ONCE A YEAR, MY GRANDMOTHER makes a thick, incredibly flavorful soup called calehpaacheh, which translates to “from head to toe."
It's not as bad as it sounds. Well, that's not entirely true. You'll probably gag when you hear the initial list of ingredients, which includes literally every part of an animal, be it lamb, cow, or goat. And by every part, I mean all those bits and pieces that most people would consider inedible— the heart, the tongue, the neck, the glands, the liver, the brain, the cartilage, the bone marrow. You name it, it's probably in there.
The dish itself only consists of the carefully strained broth that's left over after cooking that offal with tomatoes, onions, chickpeas, and dried lemons. It's a comforting, delicious bowl of soup, and my grandmother serves it with crispy wedges of freshly toasted pita bread, fried shallots, and mint yogurt. In fact, the only reason I tried it when I was younger was because I had no idea what was in it, just that it looked like a thicker tomato soup and tasted 100 times better.
Here's the problem with caleh-paacheh: It takes three days to make. You heard me right—three days. First, the head-to-toe parts cook in a pressure cooker for an entire day; then, it simmers for another two days on incredibly low heat.
And frankly, the waiting drives me crazy. During the year, the soup is out of sight, out of mind, so no problem. But for those 72 hours—when I hear the pressure cooker whistle, see the bright red broth in the giant black pot, feel the warmth of the kitchen, take in the rich aroma of saffron and lemon—I'm continually reminded about what is just beyond my reach.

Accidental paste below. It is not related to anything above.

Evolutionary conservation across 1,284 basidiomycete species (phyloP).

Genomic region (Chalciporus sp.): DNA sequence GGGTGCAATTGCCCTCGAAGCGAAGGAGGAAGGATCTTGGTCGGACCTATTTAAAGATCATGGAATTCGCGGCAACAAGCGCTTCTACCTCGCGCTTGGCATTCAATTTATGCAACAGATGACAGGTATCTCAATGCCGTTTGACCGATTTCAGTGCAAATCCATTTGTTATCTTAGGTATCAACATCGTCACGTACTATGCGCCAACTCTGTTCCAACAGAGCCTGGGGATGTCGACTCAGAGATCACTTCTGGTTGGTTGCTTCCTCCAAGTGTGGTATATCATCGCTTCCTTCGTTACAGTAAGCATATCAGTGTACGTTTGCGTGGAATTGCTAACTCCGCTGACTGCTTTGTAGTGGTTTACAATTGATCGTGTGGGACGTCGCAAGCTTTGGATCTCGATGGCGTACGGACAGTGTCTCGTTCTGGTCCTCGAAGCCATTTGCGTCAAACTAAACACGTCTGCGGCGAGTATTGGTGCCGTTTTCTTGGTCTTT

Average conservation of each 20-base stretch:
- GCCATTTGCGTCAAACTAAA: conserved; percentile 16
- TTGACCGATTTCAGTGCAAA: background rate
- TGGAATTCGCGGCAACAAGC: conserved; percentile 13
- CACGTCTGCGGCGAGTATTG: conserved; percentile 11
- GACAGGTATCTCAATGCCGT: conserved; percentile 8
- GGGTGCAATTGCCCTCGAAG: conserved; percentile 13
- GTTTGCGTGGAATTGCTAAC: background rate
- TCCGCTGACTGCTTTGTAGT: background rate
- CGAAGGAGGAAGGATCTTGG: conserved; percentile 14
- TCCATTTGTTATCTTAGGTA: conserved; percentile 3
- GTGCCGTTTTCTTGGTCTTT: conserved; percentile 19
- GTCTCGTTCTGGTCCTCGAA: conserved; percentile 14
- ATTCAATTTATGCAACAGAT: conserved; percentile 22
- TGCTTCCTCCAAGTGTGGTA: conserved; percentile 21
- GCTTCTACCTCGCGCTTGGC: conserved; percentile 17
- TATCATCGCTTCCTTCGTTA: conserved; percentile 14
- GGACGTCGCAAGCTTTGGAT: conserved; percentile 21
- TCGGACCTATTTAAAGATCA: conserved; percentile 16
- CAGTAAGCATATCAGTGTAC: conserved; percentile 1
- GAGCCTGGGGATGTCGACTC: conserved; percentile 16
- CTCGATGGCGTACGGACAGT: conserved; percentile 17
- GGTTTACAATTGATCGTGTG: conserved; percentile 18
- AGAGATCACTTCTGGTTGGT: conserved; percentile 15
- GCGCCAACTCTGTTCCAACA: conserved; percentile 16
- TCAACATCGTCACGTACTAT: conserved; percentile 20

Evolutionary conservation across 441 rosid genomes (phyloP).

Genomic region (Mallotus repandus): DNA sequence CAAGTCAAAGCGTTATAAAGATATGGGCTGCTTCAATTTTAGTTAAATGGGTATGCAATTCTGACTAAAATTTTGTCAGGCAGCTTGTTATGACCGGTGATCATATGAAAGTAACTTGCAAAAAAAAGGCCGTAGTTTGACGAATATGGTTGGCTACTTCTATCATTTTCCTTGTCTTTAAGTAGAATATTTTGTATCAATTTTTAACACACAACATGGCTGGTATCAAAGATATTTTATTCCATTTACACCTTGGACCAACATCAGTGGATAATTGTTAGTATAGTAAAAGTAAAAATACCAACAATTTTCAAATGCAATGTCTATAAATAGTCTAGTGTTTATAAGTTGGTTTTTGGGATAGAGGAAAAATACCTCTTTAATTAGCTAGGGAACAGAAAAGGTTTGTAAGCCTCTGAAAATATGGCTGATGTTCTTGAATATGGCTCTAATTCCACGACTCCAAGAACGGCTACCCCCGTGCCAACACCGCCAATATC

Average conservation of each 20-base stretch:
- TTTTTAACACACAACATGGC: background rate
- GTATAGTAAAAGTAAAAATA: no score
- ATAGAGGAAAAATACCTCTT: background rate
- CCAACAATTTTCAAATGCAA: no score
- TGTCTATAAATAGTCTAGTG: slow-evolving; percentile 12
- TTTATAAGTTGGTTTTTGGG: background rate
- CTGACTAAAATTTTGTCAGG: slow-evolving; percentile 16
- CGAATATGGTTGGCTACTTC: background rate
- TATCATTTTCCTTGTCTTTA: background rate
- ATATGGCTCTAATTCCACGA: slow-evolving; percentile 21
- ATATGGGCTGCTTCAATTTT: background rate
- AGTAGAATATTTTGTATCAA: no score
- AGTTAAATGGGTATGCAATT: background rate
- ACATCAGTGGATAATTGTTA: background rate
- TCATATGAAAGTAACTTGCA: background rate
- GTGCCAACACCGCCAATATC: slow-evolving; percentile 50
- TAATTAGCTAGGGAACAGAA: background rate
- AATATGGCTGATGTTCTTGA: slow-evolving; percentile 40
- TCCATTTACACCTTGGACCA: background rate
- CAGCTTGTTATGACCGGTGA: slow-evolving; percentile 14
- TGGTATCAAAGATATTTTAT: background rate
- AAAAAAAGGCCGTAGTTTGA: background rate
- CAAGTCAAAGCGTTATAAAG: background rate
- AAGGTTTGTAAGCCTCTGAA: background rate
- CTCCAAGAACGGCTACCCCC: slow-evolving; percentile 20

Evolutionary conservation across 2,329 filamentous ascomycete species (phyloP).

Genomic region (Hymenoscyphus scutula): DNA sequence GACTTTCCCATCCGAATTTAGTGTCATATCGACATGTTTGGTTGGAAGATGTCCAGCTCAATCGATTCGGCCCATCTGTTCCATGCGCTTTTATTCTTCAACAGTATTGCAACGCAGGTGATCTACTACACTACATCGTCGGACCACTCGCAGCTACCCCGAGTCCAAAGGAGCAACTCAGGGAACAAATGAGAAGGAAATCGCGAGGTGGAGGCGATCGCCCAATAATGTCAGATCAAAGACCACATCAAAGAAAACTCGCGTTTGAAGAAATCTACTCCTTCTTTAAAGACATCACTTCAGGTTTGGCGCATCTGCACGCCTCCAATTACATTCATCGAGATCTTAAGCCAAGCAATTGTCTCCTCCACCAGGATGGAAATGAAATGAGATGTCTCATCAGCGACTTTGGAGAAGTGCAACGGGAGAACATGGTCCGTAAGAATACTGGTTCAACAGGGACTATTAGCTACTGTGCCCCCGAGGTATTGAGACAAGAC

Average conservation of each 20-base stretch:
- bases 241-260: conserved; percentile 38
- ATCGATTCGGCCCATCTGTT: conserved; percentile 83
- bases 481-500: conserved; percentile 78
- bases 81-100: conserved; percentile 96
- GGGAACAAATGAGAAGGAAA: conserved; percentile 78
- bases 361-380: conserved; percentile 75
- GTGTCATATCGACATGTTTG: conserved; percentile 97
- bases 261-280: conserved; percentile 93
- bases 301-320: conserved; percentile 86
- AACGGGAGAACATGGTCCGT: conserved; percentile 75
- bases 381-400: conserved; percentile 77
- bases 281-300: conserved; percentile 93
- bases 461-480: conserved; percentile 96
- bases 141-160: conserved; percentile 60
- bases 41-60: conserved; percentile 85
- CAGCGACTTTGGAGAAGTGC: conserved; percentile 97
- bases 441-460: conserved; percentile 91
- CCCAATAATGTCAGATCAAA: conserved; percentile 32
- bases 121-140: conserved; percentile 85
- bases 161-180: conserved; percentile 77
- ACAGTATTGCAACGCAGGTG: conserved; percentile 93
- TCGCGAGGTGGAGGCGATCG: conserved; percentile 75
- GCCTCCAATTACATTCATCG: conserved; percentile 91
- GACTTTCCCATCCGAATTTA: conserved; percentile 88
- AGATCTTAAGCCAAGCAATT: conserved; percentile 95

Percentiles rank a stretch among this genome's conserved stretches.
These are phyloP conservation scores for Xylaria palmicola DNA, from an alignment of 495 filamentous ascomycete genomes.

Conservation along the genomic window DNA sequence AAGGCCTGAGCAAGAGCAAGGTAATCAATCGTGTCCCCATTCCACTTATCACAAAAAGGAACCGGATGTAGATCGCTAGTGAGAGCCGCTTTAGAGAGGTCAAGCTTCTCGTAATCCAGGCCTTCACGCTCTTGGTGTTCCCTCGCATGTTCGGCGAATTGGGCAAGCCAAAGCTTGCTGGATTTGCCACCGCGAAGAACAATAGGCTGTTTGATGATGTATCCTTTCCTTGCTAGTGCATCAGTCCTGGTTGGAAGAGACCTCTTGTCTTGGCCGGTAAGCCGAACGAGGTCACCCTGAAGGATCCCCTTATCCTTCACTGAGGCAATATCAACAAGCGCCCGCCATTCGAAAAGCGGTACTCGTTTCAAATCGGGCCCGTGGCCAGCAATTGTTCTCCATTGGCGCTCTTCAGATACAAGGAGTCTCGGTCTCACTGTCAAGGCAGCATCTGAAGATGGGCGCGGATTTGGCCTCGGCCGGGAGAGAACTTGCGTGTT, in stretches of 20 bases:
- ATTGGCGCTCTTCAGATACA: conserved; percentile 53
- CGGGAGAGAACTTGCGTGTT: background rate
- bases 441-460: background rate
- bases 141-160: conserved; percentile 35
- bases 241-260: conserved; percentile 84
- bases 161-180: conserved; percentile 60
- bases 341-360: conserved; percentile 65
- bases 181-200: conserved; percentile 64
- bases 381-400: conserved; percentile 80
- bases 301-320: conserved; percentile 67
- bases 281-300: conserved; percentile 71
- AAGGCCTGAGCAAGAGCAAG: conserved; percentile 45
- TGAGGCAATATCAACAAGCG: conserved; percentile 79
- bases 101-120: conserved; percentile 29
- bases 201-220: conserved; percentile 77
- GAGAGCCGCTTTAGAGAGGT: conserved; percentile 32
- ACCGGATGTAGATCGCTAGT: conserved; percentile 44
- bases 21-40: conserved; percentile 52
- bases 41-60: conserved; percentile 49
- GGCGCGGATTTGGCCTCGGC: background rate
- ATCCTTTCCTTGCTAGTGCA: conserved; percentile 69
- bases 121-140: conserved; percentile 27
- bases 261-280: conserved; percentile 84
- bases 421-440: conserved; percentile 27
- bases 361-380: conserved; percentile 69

I guess I need to take a few pointers on patience. And these days, I'm seeing some great examples of patience in the real estate industry. OK ”¦ I know that real estate players have historically had a reputation for lacking, um, self-control. But in the past few years, I've noticed that in at least one area—the purchase of distressed assets—they've managed to take things slow and wait for the right property or portfolio to bite into.
Don't believe me? Just look at the facts. At the end of 2008, Real Capital Analytics reported $11.5 billion in distressed multifamily assets in the marketplace. And experts and economists said that volume would flood the industry with opportunities by the end of 2009. They were wrong. Instead, lenders began to engage in the “extend and pretend” practice of loan repayment extensions, regardless of terms. And as a result, all the vultures and institutional buyers that were hoping to satisfy their distressed appetites went hungry. Not just in 2009, but in 2010, as well.
Still, those buyers were patient. They saw the property soup and knew they could wait to take a spoonful. And wait they did, until this year. Interestingly, as 2011 unfolded, it seemed that these troubled properties were finally going to see the light of day, and the patient investors broke out their checkbooks—the mix included new and emerging companies like Ascension and Harbor Group, as well as old names made new again, such as Kushner Cos. (You can see the roundup of this year's most notable deals in “Buying Time,” written by senior editor Jerry Ascierto.)
Jerry was on a roll with the distress theme this month. In “Distress Test,” he takes a look at the three poster children for distress—Las Vegas, Miami, and Phoenix—how they're holding up three years after the credit markets tanked, and who's finding dealmaking opportunities in those cities. (Jump to "Distress Test.")
It seems that, finally, the distressed-assets famine has turned into a feast. And those who waited patiently for the right portfolios and properties have taken a seat at the table, ready for the feast. I just wish I could show that kind of willpower at my grandmother's kitchen table.